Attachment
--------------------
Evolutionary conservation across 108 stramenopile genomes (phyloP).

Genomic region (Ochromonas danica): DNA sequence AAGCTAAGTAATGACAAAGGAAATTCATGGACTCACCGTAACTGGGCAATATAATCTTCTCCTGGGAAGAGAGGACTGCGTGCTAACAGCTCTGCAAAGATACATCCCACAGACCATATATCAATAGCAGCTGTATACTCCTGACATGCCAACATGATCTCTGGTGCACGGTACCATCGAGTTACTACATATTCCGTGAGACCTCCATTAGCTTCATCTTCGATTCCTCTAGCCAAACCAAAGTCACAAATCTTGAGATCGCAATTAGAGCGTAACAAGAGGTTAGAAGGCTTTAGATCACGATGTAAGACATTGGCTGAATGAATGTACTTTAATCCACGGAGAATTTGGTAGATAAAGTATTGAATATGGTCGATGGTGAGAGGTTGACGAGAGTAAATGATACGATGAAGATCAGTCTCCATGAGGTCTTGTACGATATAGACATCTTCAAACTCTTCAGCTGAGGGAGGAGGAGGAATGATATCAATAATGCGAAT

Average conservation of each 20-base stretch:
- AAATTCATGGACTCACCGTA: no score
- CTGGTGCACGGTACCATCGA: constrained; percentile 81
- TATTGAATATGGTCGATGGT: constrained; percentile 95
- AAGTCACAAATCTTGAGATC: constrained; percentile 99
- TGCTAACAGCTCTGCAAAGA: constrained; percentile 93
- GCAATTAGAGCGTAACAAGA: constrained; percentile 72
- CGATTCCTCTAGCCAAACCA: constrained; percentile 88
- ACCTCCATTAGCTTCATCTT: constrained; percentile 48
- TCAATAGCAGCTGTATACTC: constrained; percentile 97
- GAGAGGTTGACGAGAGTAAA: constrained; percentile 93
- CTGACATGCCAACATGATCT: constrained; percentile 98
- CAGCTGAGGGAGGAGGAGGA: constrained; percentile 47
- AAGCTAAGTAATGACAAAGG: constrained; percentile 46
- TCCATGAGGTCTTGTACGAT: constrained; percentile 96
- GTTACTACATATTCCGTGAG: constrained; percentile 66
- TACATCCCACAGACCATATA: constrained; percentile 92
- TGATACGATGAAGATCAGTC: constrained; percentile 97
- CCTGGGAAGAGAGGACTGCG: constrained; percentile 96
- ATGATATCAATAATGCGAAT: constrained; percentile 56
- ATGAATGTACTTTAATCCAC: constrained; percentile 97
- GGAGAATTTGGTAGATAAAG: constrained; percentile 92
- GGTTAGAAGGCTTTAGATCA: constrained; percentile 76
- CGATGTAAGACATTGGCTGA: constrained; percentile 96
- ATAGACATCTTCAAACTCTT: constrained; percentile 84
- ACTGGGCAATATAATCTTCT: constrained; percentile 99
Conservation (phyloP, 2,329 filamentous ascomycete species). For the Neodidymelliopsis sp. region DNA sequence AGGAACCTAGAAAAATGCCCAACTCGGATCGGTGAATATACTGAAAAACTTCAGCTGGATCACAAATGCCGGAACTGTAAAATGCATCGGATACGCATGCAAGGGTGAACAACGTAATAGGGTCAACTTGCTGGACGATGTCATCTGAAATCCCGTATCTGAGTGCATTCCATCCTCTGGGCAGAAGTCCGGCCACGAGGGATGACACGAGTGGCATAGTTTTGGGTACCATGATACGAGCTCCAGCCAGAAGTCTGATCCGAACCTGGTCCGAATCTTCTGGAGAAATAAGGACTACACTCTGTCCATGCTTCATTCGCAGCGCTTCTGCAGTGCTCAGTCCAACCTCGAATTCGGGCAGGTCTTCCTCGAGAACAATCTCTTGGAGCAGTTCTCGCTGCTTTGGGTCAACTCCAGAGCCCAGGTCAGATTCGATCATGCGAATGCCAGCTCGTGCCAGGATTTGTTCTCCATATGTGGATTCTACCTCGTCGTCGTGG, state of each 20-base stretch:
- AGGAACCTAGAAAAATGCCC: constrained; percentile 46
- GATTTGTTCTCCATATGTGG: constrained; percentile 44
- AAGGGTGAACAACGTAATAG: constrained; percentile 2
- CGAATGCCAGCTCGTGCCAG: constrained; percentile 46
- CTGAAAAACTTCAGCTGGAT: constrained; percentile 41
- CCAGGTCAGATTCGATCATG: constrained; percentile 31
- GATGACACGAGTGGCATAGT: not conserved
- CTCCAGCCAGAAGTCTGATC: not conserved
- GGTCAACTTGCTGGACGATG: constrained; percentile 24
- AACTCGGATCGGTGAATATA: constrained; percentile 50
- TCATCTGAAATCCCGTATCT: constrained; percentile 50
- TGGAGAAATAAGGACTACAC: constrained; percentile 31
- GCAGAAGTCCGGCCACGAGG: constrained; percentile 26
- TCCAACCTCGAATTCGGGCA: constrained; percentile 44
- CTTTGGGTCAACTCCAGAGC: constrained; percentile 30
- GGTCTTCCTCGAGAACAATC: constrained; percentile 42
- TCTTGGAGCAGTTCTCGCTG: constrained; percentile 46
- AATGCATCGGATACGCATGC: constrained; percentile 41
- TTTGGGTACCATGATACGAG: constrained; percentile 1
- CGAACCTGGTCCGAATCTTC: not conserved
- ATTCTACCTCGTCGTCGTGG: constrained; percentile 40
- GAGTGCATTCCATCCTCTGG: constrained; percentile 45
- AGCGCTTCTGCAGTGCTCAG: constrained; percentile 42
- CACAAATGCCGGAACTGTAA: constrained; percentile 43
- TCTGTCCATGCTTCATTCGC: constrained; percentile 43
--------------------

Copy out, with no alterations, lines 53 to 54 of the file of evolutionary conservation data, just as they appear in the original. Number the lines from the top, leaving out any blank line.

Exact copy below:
- CACAAATGCCGGAACTGTAA: constrained; percentile 43
- TCTGTCCATGCTTCATTCGC: constrained; percentile 43